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Florida lawmakers on Friday approved a congressional redistricting plan that Gov. Ron DeSantis already has said he’ll veto.
The legislation (S.B. 102) was amended to include two maps: The “primary” map would shrink the sprawling majority-Black district currently represented by U.S. Rep. Al Lawson (D) to just Duval County. A “secondary” map largely keeping Lawson’s 5th Congressional District in place would take effect if a state or federal court invalidates the other one.
House and Senate Republicans said the legislation addressed concerns DeSantis (R) raised when he went outside the normal role for a governor in redistricting and, unbidden, submitted two maps, both of which would have eliminated Lawson’s district.
The smaller 5th Congressional District in the bill’s “primary” map protects a majority-Black district, supporters said.
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Both the “primary” and “secondary” maps include 18 districts that Donald Trump would have won and 10 districts that Joe Biden would have won. The current U.S. House configuration in Florida includes 16 Republicans and 11 Democrats. Fast-growing Florida added a district in reapportionment.
How many districts the parties win in November (and in the next four elections) will depend in no small part on the national political environment. The St. Petersburg-focused district Rep. Charlie Crist (D) is giving up to run for governor was only narrowly won by Biden, and the president’s lead also would be cut in Rep. Kathy Castor’s (D) neighboring Tampa district.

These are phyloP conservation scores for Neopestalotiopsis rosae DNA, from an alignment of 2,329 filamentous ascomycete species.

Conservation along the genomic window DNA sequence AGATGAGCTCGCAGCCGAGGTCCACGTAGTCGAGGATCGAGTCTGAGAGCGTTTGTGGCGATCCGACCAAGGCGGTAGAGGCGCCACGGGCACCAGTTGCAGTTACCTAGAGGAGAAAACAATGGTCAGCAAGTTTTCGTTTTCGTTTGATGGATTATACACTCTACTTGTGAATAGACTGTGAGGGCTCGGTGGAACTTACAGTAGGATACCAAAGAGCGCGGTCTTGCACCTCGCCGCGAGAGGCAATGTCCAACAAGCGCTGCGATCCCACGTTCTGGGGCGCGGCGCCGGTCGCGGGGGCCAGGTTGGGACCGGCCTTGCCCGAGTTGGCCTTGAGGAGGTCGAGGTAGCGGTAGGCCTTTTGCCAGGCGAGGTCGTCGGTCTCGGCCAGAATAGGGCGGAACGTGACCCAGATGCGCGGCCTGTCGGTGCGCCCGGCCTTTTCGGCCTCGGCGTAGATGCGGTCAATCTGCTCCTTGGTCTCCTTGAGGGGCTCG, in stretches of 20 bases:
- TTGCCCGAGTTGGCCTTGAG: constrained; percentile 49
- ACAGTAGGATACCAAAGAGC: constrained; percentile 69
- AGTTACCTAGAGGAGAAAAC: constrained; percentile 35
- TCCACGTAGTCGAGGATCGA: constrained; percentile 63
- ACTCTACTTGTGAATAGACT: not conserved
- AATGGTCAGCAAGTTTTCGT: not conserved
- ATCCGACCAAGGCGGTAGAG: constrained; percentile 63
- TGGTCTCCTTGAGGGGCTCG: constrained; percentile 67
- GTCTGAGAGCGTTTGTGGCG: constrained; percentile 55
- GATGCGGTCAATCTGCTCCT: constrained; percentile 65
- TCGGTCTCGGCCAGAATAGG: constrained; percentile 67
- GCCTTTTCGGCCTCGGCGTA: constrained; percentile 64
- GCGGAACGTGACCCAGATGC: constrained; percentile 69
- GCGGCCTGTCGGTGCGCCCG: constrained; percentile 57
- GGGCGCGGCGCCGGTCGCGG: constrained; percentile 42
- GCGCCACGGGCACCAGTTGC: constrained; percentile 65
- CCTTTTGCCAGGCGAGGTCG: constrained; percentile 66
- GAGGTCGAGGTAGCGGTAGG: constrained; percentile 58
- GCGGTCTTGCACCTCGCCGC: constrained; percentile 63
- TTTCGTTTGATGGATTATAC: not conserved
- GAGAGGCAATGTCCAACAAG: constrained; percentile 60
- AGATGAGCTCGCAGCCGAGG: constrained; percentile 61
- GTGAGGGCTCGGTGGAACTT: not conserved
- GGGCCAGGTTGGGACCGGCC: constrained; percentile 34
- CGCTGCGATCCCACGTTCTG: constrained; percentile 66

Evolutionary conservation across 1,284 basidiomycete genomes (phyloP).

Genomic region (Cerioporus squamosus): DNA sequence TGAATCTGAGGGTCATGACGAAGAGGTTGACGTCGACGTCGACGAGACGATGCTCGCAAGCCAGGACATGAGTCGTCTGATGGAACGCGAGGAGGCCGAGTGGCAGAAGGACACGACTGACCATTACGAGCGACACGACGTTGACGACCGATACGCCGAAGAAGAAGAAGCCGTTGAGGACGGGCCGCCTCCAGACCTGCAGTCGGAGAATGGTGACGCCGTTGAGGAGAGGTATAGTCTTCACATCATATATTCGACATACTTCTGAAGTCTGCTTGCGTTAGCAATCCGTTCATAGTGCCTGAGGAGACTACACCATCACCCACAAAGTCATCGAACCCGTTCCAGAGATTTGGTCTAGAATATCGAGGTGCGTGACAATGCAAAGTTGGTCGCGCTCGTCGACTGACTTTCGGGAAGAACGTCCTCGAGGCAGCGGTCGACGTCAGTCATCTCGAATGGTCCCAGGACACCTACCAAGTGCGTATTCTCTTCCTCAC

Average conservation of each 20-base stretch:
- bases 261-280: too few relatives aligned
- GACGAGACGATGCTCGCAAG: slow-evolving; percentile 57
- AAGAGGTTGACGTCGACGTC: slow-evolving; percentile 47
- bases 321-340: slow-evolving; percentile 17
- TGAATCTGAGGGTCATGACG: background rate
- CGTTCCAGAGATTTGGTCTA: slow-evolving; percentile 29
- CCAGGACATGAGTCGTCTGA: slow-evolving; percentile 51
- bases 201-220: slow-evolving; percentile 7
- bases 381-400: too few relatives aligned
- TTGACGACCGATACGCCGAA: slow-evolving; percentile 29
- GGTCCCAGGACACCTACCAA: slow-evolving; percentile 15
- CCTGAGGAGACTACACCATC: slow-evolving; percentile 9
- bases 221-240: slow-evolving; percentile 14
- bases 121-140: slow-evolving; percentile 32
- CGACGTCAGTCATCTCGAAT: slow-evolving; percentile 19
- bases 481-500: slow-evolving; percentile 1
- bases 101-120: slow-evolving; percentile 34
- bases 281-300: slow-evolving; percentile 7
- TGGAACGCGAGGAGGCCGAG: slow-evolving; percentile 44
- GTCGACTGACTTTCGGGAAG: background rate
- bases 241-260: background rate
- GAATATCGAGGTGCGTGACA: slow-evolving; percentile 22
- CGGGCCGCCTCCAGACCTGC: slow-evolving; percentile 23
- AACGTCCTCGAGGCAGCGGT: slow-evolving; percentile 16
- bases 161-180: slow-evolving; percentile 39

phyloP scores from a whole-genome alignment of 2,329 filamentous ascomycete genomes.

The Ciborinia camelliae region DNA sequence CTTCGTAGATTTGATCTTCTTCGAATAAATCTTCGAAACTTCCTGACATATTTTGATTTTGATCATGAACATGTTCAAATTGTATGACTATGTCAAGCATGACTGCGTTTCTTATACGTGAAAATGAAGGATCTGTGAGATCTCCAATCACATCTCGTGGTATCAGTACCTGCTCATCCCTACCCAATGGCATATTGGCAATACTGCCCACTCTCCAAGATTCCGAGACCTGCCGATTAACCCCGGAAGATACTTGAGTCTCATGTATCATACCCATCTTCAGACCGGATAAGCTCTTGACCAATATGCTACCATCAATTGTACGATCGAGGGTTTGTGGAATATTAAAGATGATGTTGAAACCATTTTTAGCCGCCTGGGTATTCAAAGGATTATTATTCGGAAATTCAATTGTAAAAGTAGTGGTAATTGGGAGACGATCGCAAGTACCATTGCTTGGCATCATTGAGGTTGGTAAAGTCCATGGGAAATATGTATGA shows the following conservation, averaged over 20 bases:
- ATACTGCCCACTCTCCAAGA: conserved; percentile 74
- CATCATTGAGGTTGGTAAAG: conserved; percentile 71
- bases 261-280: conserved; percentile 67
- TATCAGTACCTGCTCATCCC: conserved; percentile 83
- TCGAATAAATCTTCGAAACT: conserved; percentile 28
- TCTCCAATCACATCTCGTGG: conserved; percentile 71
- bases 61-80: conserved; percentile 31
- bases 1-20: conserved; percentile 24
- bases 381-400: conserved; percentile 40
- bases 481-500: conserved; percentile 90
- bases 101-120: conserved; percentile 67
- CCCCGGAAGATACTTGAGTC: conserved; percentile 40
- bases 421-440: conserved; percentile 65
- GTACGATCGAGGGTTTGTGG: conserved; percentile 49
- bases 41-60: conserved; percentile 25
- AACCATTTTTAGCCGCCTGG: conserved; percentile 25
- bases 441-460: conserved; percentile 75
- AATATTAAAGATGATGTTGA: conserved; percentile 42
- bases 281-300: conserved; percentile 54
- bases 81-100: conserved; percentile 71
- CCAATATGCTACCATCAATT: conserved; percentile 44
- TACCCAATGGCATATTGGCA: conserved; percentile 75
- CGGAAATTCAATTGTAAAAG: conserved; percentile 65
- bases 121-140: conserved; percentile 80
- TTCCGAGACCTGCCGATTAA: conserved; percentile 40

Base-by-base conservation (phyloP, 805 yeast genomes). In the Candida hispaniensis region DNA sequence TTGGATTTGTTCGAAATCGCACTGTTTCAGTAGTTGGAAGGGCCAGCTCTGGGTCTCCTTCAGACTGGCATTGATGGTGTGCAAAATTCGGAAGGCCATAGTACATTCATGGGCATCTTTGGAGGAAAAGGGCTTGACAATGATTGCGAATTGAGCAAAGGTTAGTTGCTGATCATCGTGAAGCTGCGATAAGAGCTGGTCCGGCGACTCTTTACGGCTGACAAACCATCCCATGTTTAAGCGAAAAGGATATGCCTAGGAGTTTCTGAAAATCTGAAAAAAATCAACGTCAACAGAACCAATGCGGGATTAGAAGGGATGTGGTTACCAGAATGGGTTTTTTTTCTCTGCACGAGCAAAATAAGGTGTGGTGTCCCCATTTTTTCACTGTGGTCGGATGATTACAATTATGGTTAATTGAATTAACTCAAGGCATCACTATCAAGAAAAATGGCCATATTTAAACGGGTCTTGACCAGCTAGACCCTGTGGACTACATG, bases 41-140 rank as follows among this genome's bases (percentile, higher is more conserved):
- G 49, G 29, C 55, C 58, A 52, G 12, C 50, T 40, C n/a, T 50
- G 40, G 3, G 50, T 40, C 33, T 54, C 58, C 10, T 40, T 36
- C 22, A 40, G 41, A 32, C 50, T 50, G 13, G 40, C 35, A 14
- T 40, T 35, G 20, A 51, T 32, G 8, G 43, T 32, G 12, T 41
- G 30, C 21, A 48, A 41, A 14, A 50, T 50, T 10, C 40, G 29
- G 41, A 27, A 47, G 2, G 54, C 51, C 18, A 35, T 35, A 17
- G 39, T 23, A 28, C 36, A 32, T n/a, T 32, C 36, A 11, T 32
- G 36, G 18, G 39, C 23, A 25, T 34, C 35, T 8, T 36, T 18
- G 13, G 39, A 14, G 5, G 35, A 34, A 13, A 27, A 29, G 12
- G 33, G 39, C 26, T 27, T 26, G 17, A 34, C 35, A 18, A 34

The redistricting plan would shore up the south Florida districts flipped in 2020 by Republicans Carlos Gimenez and Maria Elvira Salazar.
Control of Congress is up for grabs this fall; Republicans will take over the U.S. House if they net a five-seat gain.
DeSantis’ unprecedented submissions made clear he believed Lawson’s district, stretching across northern Florida from Duval County into Gadsden County, was unconstitutional, said Sen. Ray Rodrigues (R), chair of the Senate’s reapportionment committee.
The two maps being sent to the governor “pass constitutional muster,” he said on the chamber floor.
While members of the House were still debating the measure, DeSantis announced his intention to veto it, increasing the likelihood that Florida’s new congressional map will be decided by a court.
“DOA,” the governor said in a statement posted to his Twitter account.
State House and Senate Democrats questioned why so much deference was paid to DeSantis, and they called the two-map plan akin to “ranked-choice legislation.”
“We are doing it so we can please a governor, so the governor can take what we do in this chamber and challenge the Voting Rights Act,” Rep. Kelly Skidmore (D) said on the House floor. “I thought we were better than this.”
Final approval fell along party lines. The House voted 67 to 47, and the Senate followed with a 24-to-15 vote.